Galaxy formation is currently thought to occur with the collapse of clouds, presumed to be under the influence of a high-density region of dark matter. Simulations, as well as galaxy morphology population statistics are used to test theories. Theories have been developed regarding formation of a galaxy (e.g., spiral galaxy) via a single collapse (a monolithic collapse, for the monolithic collapse model aka top down model) or to build galaxies from smaller collapses, e.g., out of globular clusters and galaxy mergers (the bottom up model). Current thought, the Lambda-CDM model, is closer to the latter, and the initial smaller collapses occur in regions with sufficient gas and dark matter.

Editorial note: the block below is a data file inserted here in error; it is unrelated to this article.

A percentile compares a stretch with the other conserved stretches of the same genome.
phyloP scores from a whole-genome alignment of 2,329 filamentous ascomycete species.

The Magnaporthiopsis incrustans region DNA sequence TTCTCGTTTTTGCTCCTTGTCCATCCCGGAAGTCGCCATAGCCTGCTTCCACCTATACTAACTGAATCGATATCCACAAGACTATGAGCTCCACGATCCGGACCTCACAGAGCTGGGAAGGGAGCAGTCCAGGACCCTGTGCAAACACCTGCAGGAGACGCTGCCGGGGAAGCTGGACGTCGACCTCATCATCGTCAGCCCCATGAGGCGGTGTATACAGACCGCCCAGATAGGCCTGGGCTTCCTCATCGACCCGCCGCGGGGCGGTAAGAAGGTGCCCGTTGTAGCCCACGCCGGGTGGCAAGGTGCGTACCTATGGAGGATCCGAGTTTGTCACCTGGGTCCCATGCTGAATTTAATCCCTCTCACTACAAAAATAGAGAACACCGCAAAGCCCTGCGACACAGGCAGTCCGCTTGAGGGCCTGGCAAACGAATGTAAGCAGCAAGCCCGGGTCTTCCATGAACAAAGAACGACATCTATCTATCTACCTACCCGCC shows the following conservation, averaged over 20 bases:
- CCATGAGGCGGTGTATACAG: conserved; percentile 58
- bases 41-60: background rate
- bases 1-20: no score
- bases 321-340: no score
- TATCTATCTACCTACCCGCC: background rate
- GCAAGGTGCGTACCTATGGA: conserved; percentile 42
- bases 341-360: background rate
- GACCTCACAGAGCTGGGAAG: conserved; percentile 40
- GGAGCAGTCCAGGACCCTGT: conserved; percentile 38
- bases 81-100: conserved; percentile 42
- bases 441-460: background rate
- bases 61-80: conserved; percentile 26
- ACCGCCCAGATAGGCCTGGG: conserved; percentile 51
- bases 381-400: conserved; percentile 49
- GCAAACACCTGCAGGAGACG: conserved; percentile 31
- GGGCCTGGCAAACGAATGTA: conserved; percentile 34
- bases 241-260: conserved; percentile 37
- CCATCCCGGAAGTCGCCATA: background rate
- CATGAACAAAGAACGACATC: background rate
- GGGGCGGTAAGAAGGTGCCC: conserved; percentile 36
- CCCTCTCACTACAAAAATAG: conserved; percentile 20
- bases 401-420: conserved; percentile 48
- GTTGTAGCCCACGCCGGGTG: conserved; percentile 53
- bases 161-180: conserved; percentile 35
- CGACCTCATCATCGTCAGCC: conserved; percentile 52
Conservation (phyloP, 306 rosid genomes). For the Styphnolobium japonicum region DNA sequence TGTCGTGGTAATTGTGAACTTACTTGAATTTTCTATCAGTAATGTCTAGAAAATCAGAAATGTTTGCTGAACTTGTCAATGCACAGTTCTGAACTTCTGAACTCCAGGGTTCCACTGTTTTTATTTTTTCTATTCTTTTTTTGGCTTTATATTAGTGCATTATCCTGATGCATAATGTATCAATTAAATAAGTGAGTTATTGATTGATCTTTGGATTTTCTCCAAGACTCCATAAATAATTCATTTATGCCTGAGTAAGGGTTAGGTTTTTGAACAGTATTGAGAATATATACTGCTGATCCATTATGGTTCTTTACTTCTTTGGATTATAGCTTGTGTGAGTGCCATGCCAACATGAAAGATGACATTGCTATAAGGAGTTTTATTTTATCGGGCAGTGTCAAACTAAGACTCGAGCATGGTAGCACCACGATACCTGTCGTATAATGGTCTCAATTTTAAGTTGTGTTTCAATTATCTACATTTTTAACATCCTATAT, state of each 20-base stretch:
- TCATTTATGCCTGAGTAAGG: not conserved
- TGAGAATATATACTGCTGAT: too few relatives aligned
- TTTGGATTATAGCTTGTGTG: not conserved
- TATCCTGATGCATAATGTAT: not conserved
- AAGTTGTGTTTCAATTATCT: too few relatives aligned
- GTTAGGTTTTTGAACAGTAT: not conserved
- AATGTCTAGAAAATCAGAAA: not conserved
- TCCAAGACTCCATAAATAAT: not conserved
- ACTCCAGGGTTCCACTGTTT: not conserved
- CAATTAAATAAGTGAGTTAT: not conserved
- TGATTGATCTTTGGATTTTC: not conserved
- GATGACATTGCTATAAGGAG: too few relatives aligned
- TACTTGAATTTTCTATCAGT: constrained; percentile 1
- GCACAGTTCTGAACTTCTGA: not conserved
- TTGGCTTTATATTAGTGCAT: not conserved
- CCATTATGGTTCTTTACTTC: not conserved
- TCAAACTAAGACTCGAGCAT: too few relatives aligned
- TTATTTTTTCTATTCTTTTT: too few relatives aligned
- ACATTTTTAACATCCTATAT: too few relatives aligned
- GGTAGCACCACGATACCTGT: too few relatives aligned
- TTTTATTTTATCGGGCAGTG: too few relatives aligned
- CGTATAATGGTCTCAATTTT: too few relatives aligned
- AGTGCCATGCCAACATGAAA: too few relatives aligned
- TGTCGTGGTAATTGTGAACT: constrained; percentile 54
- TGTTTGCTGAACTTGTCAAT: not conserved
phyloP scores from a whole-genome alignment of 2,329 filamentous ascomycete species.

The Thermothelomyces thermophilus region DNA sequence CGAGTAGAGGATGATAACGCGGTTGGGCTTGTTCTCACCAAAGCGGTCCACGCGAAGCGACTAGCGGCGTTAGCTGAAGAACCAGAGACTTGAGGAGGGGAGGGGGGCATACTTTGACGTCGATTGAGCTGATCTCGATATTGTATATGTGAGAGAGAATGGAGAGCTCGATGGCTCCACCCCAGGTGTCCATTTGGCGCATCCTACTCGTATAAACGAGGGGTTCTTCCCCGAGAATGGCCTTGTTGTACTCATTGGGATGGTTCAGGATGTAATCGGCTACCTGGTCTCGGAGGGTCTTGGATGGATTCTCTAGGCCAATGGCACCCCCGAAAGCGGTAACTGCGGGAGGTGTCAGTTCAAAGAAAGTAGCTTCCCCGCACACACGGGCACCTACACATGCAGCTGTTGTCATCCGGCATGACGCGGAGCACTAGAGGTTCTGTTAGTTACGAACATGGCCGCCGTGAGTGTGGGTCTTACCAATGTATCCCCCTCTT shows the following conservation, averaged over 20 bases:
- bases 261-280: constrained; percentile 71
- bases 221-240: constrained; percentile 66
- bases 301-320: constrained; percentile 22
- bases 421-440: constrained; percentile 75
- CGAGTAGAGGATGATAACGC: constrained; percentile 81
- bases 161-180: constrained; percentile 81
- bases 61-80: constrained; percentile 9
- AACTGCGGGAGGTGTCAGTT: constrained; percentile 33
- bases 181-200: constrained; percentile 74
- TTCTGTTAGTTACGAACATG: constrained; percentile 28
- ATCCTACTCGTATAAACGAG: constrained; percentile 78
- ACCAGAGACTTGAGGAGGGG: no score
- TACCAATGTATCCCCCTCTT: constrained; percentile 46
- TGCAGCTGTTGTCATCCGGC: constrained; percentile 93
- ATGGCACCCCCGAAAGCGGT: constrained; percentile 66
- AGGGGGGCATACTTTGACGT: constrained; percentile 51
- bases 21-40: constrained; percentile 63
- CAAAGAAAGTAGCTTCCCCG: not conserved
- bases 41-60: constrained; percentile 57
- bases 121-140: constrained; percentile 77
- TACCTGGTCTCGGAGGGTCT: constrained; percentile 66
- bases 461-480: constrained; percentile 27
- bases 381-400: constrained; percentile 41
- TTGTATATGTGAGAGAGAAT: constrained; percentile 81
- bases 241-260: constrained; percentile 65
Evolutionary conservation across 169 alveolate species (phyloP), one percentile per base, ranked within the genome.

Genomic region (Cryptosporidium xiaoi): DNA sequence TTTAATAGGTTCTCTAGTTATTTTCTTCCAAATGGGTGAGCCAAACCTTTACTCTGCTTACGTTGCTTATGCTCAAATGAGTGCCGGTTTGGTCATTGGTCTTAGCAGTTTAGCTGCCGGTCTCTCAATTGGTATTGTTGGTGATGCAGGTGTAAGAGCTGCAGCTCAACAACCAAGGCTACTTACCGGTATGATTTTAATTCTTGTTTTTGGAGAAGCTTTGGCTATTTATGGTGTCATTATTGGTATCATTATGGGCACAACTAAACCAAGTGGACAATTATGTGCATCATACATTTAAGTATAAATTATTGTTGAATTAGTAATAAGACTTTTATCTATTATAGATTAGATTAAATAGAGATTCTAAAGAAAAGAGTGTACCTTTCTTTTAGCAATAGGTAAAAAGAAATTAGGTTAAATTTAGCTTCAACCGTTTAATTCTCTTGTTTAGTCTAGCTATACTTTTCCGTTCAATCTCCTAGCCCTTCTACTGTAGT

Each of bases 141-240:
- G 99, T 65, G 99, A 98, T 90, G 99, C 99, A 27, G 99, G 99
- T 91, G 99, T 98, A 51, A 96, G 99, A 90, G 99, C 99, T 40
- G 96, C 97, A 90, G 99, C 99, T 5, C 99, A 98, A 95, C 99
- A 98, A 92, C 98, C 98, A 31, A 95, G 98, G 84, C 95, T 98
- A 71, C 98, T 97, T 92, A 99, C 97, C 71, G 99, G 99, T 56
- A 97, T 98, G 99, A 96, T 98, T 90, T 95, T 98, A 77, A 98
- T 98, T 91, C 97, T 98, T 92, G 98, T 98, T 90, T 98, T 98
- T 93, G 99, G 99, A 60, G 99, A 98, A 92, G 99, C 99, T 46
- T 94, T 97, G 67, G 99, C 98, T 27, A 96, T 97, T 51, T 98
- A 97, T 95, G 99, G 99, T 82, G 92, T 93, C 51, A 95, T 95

A collapsing (plasma) cloud must cool sufficiently to allow star formation to begin, which requires sufficient transparency to allow electromagnetic radiation to carry away energy, suggesting a maximum size of galaxy that can form, perhaps 1012 solar masses. If the temperature is sufficiently low that hydrogen becomes neutral, the cloud becomes opaque, perhaps at 108 MSun, suggesting that prior to galaxy mergers, galaxies form in a range below this.